Top Ten: Teaching Writing in the Common Core

By Pam Allyn, Executive Director and Founder of LitWorld
Originally published by Pearson on February 18, 2013

Pam Allyn, Executive Director and Founder of LitWorld

We came across this blog, written by Pam Allyn, Founder of LitWorld, and wanted to share it with you as a guest post in The Inspired Writer this month.  If you haven’t heard of LitWorld, check out this global organization that advocates for children’s rights as readers, writers and learners, here. Enjoy these ten writing tips from Pam!

The teaching of writing can be formulaic, but this era requires us to step beyond the confines of formula and really dig deep into craft, synthesis and production.

Here is a Top Ten for how to get students writing for their futures, in a way that is sure to leave you both inspired and ready for tomorrow’s teaching.

  1. Writing short is going to matter as much as writing long. Every student is going to have to say what he or she needs to say in 140 characters. And simultaneously they will also need the stamina to write a longer research paper. Brevity and stamina simultaneously matter. We must help our students rock the house fast, but also dig deep and build their writing muscles for the tasks that require more time.
  2. Writing won’t be contained to a five-paragraph essay. Writing will be fluid and go between many portals, genres, and platforms. For this reason, we must teach our students to be extraordinarily versatile, genre bending, shape forming, idea mastering writers who can write digitally and traditionally fluidly and easily.
  3. Writing arguments will require excellent reasoning. Our students must be able to provide thoughtful and deliberate evidence for the positions they are taking.  These reasons can come from the texts they read but also the lives they lead and the lives of those who inspire them and motivate them to deeper thinking. They must know how to seek their inspirations, and value their sources.
  4. Writing will need to matter to others, and to you. Narrative that means something to you personally but at the same time also has a bigger idea universal to all is in. Navel gazing personal narrative is out.
  5. Writing craft is about surprise. Surprise matters. Invite your students to write something you do not expect them to say, things that surprise you and perhaps surprise themselves. They want to know how to be noticed. And they should be.
  6. Writing cannot be formulaic. The college and career ready student cannot write in formulaic ways. Anything formulaic will be done by a machine or a piece of software. Instead, from the start, our students must be creative synthesizers of ideas and information. The synthesis is the craft. The presentation is the craft. In order to master this creativity, our students must be given a wide range of audience for whom to write. They cannot write just for us anymore.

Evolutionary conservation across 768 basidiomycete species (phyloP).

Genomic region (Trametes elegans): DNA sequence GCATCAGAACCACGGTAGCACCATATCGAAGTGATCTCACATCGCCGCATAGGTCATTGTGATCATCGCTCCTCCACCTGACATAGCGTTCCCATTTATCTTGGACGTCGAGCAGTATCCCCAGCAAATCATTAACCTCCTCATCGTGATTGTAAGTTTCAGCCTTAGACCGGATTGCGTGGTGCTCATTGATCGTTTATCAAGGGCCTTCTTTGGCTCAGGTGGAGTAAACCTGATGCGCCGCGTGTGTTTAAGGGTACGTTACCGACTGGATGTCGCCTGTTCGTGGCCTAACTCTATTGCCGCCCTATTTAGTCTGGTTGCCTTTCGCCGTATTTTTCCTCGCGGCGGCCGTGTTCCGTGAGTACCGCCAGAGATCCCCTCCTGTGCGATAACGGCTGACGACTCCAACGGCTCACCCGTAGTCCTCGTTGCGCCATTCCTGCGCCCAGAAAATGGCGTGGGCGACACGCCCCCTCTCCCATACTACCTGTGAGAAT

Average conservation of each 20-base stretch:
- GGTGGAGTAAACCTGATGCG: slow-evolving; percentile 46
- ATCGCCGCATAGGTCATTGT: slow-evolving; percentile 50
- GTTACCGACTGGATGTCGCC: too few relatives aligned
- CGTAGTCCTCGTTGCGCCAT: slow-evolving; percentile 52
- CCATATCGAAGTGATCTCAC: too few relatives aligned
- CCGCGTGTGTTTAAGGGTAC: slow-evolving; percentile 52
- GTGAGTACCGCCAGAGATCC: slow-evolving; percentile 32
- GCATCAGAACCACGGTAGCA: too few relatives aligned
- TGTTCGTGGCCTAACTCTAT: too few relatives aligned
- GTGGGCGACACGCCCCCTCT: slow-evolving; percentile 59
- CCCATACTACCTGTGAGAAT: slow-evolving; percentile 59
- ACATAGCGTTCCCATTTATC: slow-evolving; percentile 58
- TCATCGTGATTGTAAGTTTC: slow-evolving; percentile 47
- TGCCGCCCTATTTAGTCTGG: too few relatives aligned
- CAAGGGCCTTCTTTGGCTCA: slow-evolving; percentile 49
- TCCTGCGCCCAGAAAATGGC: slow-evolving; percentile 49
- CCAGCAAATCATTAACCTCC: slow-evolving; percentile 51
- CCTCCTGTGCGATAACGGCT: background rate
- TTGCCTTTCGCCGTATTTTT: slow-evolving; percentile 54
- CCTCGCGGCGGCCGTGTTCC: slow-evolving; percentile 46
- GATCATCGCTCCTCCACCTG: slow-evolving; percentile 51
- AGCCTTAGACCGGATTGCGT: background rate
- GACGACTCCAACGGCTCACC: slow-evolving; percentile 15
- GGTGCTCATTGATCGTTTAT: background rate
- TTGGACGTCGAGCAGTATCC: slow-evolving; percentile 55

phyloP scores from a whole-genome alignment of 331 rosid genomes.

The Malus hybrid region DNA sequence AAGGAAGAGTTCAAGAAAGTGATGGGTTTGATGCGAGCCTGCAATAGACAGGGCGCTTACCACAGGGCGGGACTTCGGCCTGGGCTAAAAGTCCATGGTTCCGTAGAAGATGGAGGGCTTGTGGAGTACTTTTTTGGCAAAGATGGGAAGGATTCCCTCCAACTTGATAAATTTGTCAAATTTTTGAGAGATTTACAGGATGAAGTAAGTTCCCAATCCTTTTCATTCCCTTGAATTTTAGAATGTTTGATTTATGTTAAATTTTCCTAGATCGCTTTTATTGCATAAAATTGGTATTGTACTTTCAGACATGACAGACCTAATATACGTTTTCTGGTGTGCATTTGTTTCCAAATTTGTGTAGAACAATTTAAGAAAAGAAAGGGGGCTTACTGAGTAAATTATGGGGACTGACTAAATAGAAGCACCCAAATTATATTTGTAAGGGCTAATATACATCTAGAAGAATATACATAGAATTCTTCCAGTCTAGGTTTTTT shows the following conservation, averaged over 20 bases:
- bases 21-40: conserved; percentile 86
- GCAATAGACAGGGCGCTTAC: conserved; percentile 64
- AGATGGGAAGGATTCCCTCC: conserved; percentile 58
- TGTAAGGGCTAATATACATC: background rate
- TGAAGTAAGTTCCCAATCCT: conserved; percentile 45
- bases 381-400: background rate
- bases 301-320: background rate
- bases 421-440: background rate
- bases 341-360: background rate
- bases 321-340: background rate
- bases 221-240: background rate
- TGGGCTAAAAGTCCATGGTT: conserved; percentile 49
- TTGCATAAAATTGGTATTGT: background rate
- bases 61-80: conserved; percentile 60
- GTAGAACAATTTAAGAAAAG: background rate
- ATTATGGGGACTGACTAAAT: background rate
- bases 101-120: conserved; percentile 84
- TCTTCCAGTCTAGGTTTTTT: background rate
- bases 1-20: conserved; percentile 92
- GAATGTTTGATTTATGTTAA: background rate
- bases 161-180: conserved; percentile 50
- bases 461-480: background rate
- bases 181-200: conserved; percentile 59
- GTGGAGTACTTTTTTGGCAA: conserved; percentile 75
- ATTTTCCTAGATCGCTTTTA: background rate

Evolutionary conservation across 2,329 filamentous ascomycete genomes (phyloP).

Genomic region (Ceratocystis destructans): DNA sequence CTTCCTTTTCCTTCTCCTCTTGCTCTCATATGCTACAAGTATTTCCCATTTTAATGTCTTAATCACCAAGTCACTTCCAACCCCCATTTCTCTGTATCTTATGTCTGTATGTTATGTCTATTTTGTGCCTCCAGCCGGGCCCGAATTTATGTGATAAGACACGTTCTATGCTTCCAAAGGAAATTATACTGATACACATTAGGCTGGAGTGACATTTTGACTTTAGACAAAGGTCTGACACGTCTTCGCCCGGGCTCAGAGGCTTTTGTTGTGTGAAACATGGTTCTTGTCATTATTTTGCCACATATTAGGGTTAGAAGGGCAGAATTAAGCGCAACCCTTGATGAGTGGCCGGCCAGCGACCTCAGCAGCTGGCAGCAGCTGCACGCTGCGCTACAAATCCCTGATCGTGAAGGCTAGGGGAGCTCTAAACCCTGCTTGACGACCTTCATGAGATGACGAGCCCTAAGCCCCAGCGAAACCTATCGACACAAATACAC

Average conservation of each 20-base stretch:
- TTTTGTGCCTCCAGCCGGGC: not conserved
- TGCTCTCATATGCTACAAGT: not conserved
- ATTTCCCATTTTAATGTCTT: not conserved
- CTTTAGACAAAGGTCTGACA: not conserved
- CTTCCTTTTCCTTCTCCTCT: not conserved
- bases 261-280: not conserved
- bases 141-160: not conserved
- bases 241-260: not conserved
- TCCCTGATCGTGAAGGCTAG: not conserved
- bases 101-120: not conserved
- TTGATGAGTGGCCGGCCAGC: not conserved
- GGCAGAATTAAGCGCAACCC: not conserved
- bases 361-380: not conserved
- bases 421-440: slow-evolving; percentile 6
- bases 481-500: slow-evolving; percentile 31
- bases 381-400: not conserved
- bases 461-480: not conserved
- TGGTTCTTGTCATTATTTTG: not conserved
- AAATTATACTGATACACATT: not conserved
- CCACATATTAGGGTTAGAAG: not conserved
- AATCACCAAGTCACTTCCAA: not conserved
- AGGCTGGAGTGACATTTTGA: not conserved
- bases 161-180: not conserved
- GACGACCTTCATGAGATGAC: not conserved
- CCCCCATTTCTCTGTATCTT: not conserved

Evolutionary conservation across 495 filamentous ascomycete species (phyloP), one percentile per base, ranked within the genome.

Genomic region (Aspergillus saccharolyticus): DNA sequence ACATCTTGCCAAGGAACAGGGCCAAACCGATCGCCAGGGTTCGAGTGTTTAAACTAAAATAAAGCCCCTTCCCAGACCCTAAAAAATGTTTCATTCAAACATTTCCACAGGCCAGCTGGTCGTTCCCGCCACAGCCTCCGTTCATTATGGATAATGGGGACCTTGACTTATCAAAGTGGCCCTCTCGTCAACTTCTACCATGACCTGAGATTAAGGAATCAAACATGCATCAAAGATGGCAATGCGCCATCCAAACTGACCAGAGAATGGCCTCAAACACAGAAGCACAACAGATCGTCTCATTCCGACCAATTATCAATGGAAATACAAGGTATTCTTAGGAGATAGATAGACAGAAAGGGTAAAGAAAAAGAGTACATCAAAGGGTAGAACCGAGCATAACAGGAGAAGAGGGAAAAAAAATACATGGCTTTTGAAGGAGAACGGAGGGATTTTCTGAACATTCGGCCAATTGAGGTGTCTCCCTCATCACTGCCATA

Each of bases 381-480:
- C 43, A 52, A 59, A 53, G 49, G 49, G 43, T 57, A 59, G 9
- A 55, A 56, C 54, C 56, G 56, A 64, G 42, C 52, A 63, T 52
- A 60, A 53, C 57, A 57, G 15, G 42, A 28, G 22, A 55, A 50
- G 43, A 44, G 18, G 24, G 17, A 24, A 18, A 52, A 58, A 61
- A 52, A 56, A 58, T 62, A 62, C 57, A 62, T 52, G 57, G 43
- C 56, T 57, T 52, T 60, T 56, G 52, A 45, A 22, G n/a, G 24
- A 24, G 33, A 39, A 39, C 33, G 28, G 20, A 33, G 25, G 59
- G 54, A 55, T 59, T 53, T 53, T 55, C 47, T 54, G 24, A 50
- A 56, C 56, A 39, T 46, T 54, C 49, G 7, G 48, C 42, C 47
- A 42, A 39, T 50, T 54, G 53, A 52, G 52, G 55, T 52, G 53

7. Writing is a world changer. This is the most interesting, amazing opportunity to positively change the teaching of writing ever. Seize these days and make the most of them. Write with your students. Expose them to extraordinary writers whose writing will floor them. There is more great writing in the world that is more accessible to our students than ever before. From all over the world. It is the best time ever to teach writing, and the best time ever to learn how to write well.
  8. Writing will change your life. Listen to your students’ arguments they make for their ideas, opinions and perspectives on books, life, history, science, music, art and their own life stories. Then ask yourself; what has this writing done to change me? Their words are gifts, and this era is all about words as gifts, the gifts we give each other.
  9. Writing will need to stand out. The world is overrun with texts and opinions. We must teach our students to write in a way that makes their opinions stand out from the crowd, in their own voices and with their own fire, passion, and purpose.
  10. Writing reflects the treasure of life. Every life is a treasure and the trick with teaching writing is to put what is your particular treasure into the world. No one’s life is boring, but anyone’s story can be told in a boring way that does not make the reader care. The fact that you ate an ice cream with your grandma is interesting to you and moves you, but the real essence is how you convey bigger ideas of intergenerational relationships and kindness so that your writing moves others too. Detail and word choice all matter but far more important is the clarity of the overall metaphor. No more small moments for the sake of small moments. We are going large here.

About Pam Allyn

Pam Allyn is the Executive Director and founder of LitWorld, a global organization advocating for children’s rights as readers, writers and learners. She is also the Executive Director and founder of LitLife, a national organization dedicated to school improvement. She is the author of the acclaimed and award-winning “What To Read When: The Books and Stories To Read With Your Child-And All The Best Times To Read Them” (Penguin Avery) and the Complete Year Series (Scholastic), among other titles. Her most recent books are “Pam Allyn’s Best Books for Boys: How To Engage Boys in Reading in Ways That Will Change Their Lives” (Scholastic), “Your Child’s Writing Life” (Penguin Avery), and “Be Core Ready: Powerful, Effective Steps to Implementing and Achieving the Common Core State Standards” (Pearson).  Pam is widely known as a motivational speaker advocating for reading and writing as human rights that belong to all people. Her personal quest to bring literacy to every child stems from a deeper desire to bring dignity to every child, and to empower children to read and write powerfully, effectively and with passion in ways that will change their worlds and the worlds of others.